The daughter of former premier Li Peng, has denied foreign media reports that she helped broker Zurich Insurance's entry into the Chinese market.
Accusations against Li Xiaolin, chairwoman of China Power International Development, which is listed in Hong Kong, were rejected in a statement on the company's micro blog on Sunday.
The statement said that "rumours circulated on the Internet about Li's involvement in insurance (company) transactions are merely malevolent defamation".
It said Li never had personal contact with any insurance company and knows no one from such companies, adding that she reserves the right to take legal action against anyone who made or transmitted the "rumours".
The denial was issued after The Daily Telegraph published a story on Thursday saying the 52-year-old businesswoman played a leading role in a business deal in which Zurich Insurance, one of the biggest insurers in the world, purchased nearly a quarter of the shares of New China Life, a large insurance company in China.
The article said Li introduced executives from the Swiss insurer to three businessmen in China, including Zhang Hongwei, chairman of Orient Group and one of China's richest men, who held a majority stake in New China Life, during an official banquet in Beijing in 1995.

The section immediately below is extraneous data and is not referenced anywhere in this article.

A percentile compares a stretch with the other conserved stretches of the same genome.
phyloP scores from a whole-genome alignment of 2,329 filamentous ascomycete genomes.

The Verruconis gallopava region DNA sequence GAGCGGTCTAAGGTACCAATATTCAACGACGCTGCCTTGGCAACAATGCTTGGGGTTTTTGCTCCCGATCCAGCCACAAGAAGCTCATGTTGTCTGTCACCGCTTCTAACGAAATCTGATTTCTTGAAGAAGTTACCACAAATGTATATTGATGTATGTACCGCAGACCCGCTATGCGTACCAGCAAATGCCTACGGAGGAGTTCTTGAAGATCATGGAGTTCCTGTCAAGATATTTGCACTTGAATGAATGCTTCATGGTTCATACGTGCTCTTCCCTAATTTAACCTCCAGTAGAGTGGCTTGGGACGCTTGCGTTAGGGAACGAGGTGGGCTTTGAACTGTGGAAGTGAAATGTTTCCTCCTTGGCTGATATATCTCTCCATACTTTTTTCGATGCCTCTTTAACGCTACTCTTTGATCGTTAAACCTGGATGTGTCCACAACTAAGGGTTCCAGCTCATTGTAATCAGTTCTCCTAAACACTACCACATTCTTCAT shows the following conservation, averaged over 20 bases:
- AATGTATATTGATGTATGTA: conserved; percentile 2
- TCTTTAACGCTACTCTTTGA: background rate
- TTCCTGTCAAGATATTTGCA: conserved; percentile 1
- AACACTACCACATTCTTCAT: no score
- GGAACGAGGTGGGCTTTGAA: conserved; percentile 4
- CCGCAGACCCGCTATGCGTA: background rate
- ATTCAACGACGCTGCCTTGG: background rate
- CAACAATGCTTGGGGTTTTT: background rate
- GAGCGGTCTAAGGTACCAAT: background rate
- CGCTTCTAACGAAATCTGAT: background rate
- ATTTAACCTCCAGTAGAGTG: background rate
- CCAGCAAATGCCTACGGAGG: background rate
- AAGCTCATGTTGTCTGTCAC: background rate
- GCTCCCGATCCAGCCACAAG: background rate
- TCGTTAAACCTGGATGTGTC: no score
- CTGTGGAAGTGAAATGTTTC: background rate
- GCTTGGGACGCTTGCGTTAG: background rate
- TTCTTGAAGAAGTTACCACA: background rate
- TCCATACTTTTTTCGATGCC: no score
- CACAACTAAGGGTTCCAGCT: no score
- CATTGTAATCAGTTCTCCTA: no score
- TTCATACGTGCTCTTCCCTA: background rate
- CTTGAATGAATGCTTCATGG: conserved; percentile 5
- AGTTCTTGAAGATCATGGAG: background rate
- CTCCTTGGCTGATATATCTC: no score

Zurich Insurance later transferred $16.9 million into an offshore Credit Suisse account in the Bahamas before the three businessmen agreed to sell about a quarter of New China Life, according to the report, which said the transaction was made even though China still barred foreign companies from investing in its insurance sector at the time.
Most materials cited by the British newspaper in its report were from court documents and transcripts in the United States that recorded a financial dispute between Zhang and a former employee, Zhao Hong.
In 2010, Zhang accused Zhao in a US court of misappropriating some of the money Zurich paid. During the hearing, details of the deal were aired in court, The Daily Telegraph reported.
In a statement released on Sunday, Zhang said Li Xiaolin "had never taken part in Orient Group's commercial activities and the group has never sold shares of New China Life to Zurich Insurance".
However, he admitted the group received $16.9 million from the Swiss company for "assisting it to tap into Chinese market", saying this is a "normal business activity".
South China Morning Post quoted from a statement from Zurich Insurance saying that "based on a legal review conducted by Zurich, Zurich did not violate any laws or regulations existing at the time of these events."
Li, one of China's highest-profile businesswomen, is the only daughter of Li Peng, who worked for almost 40 years in the electricity generation sector before becoming premier in 1988.
She trained as a power generation engineer at Tsinghua University in Beijing where she obtained a master's degree in power systems and automation in 1988.
Starting her career as a government official overseeing the power industry, Li Xiaolin gradually became a heavyweight in the field and was appointed head of China Power International Development, a subsidiary of the State-owned China Power Investment Corp, in 2008.
In 2011, Fortune magazine named her as one of the 25 most influential business leaders in Asia.